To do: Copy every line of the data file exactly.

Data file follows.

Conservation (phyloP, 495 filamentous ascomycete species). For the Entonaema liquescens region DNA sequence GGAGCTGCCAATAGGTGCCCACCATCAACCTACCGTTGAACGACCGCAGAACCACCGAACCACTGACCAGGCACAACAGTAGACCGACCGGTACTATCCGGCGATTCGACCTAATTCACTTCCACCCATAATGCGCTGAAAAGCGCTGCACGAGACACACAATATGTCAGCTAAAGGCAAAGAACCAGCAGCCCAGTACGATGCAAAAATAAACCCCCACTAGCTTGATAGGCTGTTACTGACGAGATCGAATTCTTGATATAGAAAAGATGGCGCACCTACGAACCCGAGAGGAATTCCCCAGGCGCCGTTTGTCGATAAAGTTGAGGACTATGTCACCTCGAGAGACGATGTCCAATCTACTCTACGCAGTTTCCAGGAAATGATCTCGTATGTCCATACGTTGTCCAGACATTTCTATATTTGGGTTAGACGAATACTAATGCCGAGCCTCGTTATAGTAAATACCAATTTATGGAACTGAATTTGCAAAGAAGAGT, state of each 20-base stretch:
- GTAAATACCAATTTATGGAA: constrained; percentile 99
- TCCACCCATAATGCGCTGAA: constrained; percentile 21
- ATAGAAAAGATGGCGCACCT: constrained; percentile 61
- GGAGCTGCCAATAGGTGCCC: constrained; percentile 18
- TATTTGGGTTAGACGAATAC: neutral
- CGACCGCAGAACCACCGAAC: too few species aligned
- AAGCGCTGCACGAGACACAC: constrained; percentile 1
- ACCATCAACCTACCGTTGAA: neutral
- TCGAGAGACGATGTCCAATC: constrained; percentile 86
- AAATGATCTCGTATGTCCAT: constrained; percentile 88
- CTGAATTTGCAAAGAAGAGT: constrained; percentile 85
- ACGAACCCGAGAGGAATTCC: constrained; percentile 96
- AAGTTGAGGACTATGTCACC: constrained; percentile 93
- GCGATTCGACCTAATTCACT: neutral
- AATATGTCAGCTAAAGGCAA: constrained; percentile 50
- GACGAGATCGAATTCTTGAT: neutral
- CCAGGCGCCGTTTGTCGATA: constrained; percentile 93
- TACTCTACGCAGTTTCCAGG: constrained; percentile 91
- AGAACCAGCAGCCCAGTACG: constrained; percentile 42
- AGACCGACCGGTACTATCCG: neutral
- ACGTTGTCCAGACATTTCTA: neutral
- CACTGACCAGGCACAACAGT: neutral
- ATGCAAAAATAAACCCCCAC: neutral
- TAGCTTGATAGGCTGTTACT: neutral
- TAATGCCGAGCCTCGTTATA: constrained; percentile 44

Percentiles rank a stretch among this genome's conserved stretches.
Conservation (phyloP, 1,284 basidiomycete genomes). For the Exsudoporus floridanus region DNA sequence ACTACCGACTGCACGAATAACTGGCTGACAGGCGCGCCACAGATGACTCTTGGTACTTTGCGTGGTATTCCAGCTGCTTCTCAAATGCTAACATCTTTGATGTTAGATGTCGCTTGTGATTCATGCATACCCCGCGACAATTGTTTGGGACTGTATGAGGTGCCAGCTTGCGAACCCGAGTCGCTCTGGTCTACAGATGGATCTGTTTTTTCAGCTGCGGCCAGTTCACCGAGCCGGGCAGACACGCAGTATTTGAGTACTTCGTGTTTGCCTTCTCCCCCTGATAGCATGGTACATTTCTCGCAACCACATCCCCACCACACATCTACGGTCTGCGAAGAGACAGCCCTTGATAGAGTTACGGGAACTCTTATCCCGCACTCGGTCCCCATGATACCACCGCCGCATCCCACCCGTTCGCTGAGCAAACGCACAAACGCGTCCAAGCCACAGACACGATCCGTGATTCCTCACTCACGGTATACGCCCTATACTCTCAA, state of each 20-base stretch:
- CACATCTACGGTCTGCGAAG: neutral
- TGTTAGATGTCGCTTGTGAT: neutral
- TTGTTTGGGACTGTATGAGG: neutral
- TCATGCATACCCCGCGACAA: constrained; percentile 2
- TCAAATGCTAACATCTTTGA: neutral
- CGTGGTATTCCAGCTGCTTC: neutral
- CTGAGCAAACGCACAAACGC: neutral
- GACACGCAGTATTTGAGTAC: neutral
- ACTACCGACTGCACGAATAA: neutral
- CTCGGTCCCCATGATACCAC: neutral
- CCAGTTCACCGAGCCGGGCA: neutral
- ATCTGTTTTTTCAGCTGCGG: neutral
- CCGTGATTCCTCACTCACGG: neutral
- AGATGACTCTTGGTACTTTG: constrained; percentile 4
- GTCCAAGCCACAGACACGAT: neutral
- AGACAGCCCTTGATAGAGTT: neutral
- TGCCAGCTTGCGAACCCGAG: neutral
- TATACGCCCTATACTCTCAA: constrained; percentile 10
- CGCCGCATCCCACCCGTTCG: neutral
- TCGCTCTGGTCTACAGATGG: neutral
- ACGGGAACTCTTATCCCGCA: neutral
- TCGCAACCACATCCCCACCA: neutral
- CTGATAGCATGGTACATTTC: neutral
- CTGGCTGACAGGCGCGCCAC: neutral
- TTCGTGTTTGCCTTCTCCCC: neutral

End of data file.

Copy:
Conservation (phyloP, 495 filamentous ascomycete species). For the Entonaema liquescens region DNA sequence GGAGCTGCCAATAGGTGCCCACCATCAACCTACCGTTGAACGACCGCAGAACCACCGAACCACTGACCAGGCACAACAGTAGACCGACCGGTACTATCCGGCGATTCGACCTAATTCACTTCCACCCATAATGCGCTGAAAAGCGCTGCACGAGACACACAATATGTCAGCTAAAGGCAAAGAACCAGCAGCCCAGTACGATGCAAAAATAAACCCCCACTAGCTTGATAGGCTGTTACTGACGAGATCGAATTCTTGATATAGAAAAGATGGCGCACCTACGAACCCGAGAGGAATTCCCCAGGCGCCGTTTGTCGATAAAGTTGAGGACTATGTCACCTCGAGAGACGATGTCCAATCTACTCTACGCAGTTTCCAGGAAATGATCTCGTATGTCCATACGTTGTCCAGACATTTCTATATTTGGGTTAGACGAATACTAATGCCGAGCCTCGTTATAGTAAATACCAATTTATGGAACTGAATTTGCAAAGAAGAGT, state of each 20-base stretch:
- GTAAATACCAATTTATGGAA: constrained; percentile 99
- TCCACCCATAATGCGCTGAA: constrained; percentile 21
- ATAGAAAAGATGGCGCACCT: constrained; percentile 61
- GGAGCTGCCAATAGGTGCCC: constrained; percentile 18
- TATTTGGGTTAGACGAATAC: neutral
- CGACCGCAGAACCACCGAAC: too few species aligned
- AAGCGCTGCACGAGACACAC: constrained; percentile 1
- ACCATCAACCTACCGTTGAA: neutral
- TCGAGAGACGATGTCCAATC: constrained; percentile 86
- AAATGATCTCGTATGTCCAT: constrained; percentile 88
- CTGAATTTGCAAAGAAGAGT: constrained; percentile 85
- ACGAACCCGAGAGGAATTCC: constrained; percentile 96
- AAGTTGAGGACTATGTCACC: constrained; percentile 93
- GCGATTCGACCTAATTCACT: neutral
- AATATGTCAGCTAAAGGCAA: constrained; percentile 50
- GACGAGATCGAATTCTTGAT: neutral
- CCAGGCGCCGTTTGTCGATA: constrained; percentile 93
- TACTCTACGCAGTTTCCAGG: constrained; percentile 91
- AGAACCAGCAGCCCAGTACG: constrained; percentile 42
- AGACCGACCGGTACTATCCG: neutral
- ACGTTGTCCAGACATTTCTA: neutral
- CACTGACCAGGCACAACAGT: neutral
- ATGCAAAAATAAACCCCCAC: neutral
- TAGCTTGATAGGCTGTTACT: neutral
- TAATGCCGAGCCTCGTTATA: constrained; percentile 44

Percentiles rank a stretch among this genome's conserved stretches.
Conservation (phyloP, 1,284 basidiomycete genomes). For the Exsudoporus floridanus region DNA sequence ACTACCGACTGCACGAATAACTGGCTGACAGGCGCGCCACAGATGACTCTTGGTACTTTGCGTGGTATTCCAGCTGCTTCTCAAATGCTAACATCTTTGATGTTAGATGTCGCTTGTGATTCATGCATACCCCGCGACAATTGTTTGGGACTGTATGAGGTGCCAGCTTGCGAACCCGAGTCGCTCTGGTCTACAGATGGATCTGTTTTTTCAGCTGCGGCCAGTTCACCGAGCCGGGCAGACACGCAGTATTTGAGTACTTCGTGTTTGCCTTCTCCCCCTGATAGCATGGTACATTTCTCGCAACCACATCCCCACCACACATCTACGGTCTGCGAAGAGACAGCCCTTGATAGAGTTACGGGAACTCTTATCCCGCACTCGGTCCCCATGATACCACCGCCGCATCCCACCCGTTCGCTGAGCAAACGCACAAACGCGTCCAAGCCACAGACACGATCCGTGATTCCTCACTCACGGTATACGCCCTATACTCTCAA, state of each 20-base stretch:
- CACATCTACGGTCTGCGAAG: neutral
- TGTTAGATGTCGCTTGTGAT: neutral
- TTGTTTGGGACTGTATGAGG: neutral
- TCATGCATACCCCGCGACAA: constrained; percentile 2
- TCAAATGCTAACATCTTTGA: neutral
- CGTGGTATTCCAGCTGCTTC: neutral
- CTGAGCAAACGCACAAACGC: neutral
- GACACGCAGTATTTGAGTAC: neutral
- ACTACCGACTGCACGAATAA: neutral
- CTCGGTCCCCATGATACCAC: neutral
- CCAGTTCACCGAGCCGGGCA: neutral
- ATCTGTTTTTTCAGCTGCGG: neutral
- CCGTGATTCCTCACTCACGG: neutral
- AGATGACTCTTGGTACTTTG: constrained; percentile 4
- GTCCAAGCCACAGACACGAT: neutral
- AGACAGCCCTTGATAGAGTT: neutral
- TGCCAGCTTGCGAACCCGAG: neutral
- TATACGCCCTATACTCTCAA: constrained; percentile 10
- CGCCGCATCCCACCCGTTCG: neutral
- TCGCTCTGGTCTACAGATGG: neutral
- ACGGGAACTCTTATCCCGCA: neutral
- TCGCAACCACATCCCCACCA: neutral
- CTGATAGCATGGTACATTTC: neutral
- CTGGCTGACAGGCGCGCCAC: neutral
- TTCGTGTTTGCCTTCTCCCC: neutral